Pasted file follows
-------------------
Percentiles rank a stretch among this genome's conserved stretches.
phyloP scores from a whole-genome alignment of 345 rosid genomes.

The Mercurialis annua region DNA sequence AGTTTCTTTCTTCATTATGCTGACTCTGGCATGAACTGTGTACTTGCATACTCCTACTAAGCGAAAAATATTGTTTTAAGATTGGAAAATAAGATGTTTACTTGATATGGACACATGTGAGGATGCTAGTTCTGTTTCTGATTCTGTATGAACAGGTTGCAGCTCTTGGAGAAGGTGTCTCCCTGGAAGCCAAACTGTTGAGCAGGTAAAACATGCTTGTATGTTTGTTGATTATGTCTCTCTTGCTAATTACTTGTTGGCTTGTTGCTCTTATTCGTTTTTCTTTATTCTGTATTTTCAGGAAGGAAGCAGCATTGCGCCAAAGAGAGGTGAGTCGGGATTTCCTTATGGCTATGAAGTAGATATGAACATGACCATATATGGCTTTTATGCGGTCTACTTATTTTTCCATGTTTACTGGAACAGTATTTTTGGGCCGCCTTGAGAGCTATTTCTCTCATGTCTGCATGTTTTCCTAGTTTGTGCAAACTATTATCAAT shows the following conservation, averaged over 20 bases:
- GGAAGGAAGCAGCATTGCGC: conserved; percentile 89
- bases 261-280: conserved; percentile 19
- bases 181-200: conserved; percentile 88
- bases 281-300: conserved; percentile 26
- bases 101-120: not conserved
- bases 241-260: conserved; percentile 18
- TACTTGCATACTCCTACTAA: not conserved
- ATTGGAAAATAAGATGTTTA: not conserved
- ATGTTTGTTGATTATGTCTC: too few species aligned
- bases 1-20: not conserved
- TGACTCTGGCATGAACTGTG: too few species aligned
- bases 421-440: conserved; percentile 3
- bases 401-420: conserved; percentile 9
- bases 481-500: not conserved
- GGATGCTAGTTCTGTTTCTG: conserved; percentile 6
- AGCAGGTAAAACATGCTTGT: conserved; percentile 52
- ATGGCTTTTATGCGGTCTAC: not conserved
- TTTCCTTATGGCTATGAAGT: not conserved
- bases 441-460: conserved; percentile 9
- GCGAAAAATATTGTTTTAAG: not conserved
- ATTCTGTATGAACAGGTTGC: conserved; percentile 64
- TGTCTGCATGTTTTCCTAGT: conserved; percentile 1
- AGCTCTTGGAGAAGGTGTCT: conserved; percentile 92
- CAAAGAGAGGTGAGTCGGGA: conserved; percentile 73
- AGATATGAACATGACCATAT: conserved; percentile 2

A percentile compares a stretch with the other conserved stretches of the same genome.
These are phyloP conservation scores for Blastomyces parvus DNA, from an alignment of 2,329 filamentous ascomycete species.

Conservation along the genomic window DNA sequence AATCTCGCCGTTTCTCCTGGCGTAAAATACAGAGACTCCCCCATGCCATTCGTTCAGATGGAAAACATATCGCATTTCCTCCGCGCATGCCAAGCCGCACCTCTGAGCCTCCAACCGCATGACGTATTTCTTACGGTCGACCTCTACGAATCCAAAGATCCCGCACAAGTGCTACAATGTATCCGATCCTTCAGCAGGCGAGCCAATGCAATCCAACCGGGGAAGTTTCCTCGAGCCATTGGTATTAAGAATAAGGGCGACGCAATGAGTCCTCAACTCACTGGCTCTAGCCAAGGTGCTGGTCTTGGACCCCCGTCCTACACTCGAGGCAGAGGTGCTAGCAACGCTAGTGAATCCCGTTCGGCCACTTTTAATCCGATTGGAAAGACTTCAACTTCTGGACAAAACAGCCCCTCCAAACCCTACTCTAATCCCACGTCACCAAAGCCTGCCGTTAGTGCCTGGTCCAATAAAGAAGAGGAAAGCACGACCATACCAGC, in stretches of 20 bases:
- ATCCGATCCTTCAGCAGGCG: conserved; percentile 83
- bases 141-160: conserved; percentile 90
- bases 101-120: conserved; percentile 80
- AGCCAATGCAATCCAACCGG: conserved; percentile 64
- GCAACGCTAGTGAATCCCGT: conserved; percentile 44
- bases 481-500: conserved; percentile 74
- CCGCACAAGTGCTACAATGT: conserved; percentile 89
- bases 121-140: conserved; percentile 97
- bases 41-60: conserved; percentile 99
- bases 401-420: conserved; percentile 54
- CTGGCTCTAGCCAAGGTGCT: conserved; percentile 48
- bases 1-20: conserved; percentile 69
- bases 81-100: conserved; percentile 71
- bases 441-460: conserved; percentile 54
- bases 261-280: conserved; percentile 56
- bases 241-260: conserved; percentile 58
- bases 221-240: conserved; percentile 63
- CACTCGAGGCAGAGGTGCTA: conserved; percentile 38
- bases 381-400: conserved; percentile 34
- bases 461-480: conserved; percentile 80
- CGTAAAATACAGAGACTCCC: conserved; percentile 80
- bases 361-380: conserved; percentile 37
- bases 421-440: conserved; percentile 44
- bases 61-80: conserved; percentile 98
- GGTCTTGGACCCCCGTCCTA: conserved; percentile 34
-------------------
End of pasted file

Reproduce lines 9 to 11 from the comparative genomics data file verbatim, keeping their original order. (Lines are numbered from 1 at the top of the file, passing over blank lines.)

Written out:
- bases 241-260: conserved; percentile 18
- TACTTGCATACTCCTACTAA: not conserved
- ATTGGAAAATAAGATGTTTA: not conserved